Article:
Literary Challenge #40 Discussion Thread
View Single Post
Join Date: Feb 2013
03-17-2013, 04:39 PM
Originally Posted by
Speaking of lit-crit darlings, I've been a fan of Iain Banks ever since
The Wasp Factory
, so I chortled with glee when this acknowledged Bold New Voice In British Literature came out with his first Culture novel,
, an absolutely
space opera. Banks has had a huge positive influence on the genre. So has Christopher Priest - I don't care to play his games with the "unreliable narrator", but his lucid and unpretentious style has a lot to commend it, as have his ideas. I can still remember the way my head felt, when the incredibly convoluted story of
finally clicked and made sense. Priest can be a lot of work, but he's worth it.
I'll be honest, I've only read one thing of Banks'--
and I think I stopped halfway through before I got distracted by China Mieville. His writing style isn't bad, but in all honesty, some of his descriptions-- particularly on the Culture half of the novel-- confused the hell out of me.
I think a culture change happened in Starfleet, though, sometime on the Path to 2409 ( ). I wish we'd seen more about it, but it seems that Starfleet eventually realized that commanders of many backgrounds could be capable starship commanders, and allowed them to keep their department colors even in the big chair. Have I missed where that's addressed in STO's lore? I would be curious to see it if it has.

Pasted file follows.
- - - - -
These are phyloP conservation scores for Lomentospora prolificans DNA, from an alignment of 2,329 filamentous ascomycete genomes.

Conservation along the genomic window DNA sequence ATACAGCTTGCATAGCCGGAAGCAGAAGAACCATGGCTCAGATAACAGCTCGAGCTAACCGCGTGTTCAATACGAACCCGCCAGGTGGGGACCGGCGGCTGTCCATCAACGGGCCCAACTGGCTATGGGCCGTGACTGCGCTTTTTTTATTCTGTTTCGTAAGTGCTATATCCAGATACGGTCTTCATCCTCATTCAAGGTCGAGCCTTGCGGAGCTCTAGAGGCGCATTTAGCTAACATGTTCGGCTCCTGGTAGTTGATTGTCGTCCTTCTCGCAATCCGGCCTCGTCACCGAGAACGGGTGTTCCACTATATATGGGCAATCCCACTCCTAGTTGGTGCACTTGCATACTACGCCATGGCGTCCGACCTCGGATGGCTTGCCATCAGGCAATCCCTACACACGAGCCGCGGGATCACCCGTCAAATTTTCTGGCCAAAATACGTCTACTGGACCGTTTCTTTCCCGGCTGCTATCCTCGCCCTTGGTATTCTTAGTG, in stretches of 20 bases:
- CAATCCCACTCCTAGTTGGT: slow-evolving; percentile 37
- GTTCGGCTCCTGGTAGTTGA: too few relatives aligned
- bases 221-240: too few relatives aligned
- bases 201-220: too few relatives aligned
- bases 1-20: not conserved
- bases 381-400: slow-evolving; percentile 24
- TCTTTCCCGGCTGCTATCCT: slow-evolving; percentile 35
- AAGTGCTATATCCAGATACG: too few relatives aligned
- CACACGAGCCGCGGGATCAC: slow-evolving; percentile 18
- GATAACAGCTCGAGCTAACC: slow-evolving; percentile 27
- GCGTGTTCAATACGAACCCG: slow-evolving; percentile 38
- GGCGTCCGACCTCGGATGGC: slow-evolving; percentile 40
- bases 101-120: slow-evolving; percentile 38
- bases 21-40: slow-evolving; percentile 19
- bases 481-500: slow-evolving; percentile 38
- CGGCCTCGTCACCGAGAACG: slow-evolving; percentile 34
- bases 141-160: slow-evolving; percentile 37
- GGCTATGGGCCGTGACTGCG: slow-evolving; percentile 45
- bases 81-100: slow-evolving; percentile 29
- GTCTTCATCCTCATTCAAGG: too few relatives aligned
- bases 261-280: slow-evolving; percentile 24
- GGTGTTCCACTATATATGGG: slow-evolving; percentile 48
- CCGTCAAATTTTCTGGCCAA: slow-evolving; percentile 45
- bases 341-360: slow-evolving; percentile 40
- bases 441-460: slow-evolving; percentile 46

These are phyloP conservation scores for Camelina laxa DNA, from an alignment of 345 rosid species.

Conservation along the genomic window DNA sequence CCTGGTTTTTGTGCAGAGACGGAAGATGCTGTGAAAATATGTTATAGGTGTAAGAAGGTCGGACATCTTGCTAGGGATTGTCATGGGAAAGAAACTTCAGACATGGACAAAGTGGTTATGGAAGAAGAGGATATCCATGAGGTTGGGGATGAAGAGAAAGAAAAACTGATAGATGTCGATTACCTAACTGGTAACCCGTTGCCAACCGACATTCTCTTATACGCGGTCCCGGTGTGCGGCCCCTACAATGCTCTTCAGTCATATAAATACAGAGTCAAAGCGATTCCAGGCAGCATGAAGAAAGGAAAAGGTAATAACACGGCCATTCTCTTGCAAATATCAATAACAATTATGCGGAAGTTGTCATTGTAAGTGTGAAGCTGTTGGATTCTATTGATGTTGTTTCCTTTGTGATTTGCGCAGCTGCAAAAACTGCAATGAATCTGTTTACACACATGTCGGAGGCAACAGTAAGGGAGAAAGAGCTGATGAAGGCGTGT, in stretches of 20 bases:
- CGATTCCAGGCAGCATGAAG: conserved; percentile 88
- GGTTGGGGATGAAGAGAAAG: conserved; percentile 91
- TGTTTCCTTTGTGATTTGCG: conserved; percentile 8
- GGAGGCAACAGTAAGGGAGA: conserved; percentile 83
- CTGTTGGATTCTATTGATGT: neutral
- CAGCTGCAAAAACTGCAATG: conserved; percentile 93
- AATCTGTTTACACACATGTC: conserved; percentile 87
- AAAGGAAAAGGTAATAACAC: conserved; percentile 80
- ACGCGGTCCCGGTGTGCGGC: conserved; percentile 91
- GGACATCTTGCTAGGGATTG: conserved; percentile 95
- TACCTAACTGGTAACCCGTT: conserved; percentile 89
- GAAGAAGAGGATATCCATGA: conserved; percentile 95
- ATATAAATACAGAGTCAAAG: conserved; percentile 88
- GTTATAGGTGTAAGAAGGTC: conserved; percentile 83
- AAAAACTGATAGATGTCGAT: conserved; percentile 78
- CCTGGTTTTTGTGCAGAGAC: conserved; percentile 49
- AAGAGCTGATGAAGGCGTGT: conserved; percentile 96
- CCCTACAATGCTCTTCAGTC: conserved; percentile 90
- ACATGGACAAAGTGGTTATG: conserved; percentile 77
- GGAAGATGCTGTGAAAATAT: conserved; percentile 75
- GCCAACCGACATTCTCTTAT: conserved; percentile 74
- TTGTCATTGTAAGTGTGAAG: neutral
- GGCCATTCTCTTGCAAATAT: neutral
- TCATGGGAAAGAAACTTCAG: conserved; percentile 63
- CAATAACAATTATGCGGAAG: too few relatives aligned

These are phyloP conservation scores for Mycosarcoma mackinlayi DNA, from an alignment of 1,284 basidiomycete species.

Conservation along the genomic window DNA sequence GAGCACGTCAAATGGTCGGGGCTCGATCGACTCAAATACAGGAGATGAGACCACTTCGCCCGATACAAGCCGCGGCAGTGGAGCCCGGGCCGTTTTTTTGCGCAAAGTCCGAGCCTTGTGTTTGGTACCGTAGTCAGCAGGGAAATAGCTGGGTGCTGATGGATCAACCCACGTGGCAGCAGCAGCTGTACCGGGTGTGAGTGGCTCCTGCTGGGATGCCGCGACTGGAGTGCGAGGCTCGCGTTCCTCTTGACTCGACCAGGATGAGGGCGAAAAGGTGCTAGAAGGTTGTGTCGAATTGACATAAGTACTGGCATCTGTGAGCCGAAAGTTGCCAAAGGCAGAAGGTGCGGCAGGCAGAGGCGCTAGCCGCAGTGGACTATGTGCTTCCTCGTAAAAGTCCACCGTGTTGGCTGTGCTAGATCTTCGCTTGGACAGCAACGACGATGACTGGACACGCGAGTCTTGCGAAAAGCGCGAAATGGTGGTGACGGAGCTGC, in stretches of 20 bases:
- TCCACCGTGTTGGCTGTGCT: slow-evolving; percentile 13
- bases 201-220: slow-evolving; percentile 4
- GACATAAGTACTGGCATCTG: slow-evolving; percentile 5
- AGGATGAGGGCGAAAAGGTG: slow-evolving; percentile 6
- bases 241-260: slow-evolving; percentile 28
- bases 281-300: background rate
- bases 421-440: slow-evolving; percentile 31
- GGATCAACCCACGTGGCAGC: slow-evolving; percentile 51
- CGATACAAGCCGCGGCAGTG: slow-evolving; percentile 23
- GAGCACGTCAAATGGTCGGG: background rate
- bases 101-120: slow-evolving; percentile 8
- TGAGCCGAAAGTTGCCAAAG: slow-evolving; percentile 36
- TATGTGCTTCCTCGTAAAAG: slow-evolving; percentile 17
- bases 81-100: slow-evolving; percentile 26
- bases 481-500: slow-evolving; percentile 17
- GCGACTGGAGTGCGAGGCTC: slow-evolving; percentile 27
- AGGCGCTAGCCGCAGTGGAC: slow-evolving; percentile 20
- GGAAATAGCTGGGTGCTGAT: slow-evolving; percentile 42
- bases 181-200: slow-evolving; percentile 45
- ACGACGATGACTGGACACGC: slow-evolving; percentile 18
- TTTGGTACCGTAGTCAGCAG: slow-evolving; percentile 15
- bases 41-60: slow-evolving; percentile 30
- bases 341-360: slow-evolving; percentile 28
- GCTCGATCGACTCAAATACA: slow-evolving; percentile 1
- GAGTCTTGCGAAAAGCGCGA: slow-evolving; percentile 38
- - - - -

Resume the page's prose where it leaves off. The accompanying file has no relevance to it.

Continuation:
That sounds like as good an explanation as any to me. Although as has already been pointed out, there's such a large gulf of time between Voyager and Star Trek Online, so there's probably quite a lot that we're missing. I strongly suspect, however, that a lot may be tied in to some of the Star Trek novels that have been set post-Voyager. The fact that Peter David's Mackenzie Calhoun has made a cameo is a good indication that the writers of STO paid attention to the novels, at least.
Anyway, got more reading done:
@khayuang: You've enticed us all with a great intro to your story. I'm still waiting for the rest of it, though.
@sparklysoldier: And yet another lengthy but satisfying piece from you! I like your use of flashbacks to establish the relationship between Nyzoph and Corspa, and like the further exploration you made of Azera and the relationships she has with her crew. Although, like everyone else, I was a little confused by a Bajoran joining in a telepathic conversation. Still, great job!
@marcusdkane: Finally got around to reading yours, and I thoroughly enjoyed it. Aside from my surprise at certain cameo appearances, the pacing and action were both handled quite well. Though now, between your story and GulBerat's, you're making me imagine more and more what an assimilated Highlander-style immortal would be like...
@cmdrscarlet: Not much that I feel I can say, given how short your piece was. Still, it was a very nice "introduction" to your Captain and ship, so I liked it.
@jonsills: That is it. I demand more adventures of Captain Grunt and his crew.
I love the idea of the unluckiest/greediest Captain in all of Starfleet, and the way he seems to bend Starfleet rules to his advantage.
@designation377x: Amanda Barclay actually reminded me a lot of someone I know in real life, who is just as hyperactive and stuttery. I actually had to force myself to superimpose Reginald Barclay's own awkwardness in there instead to weaken that association.
Very nicely written, and it makes me oddly happy to see that the Barclay line is still giving Starfleet a headache several decades later.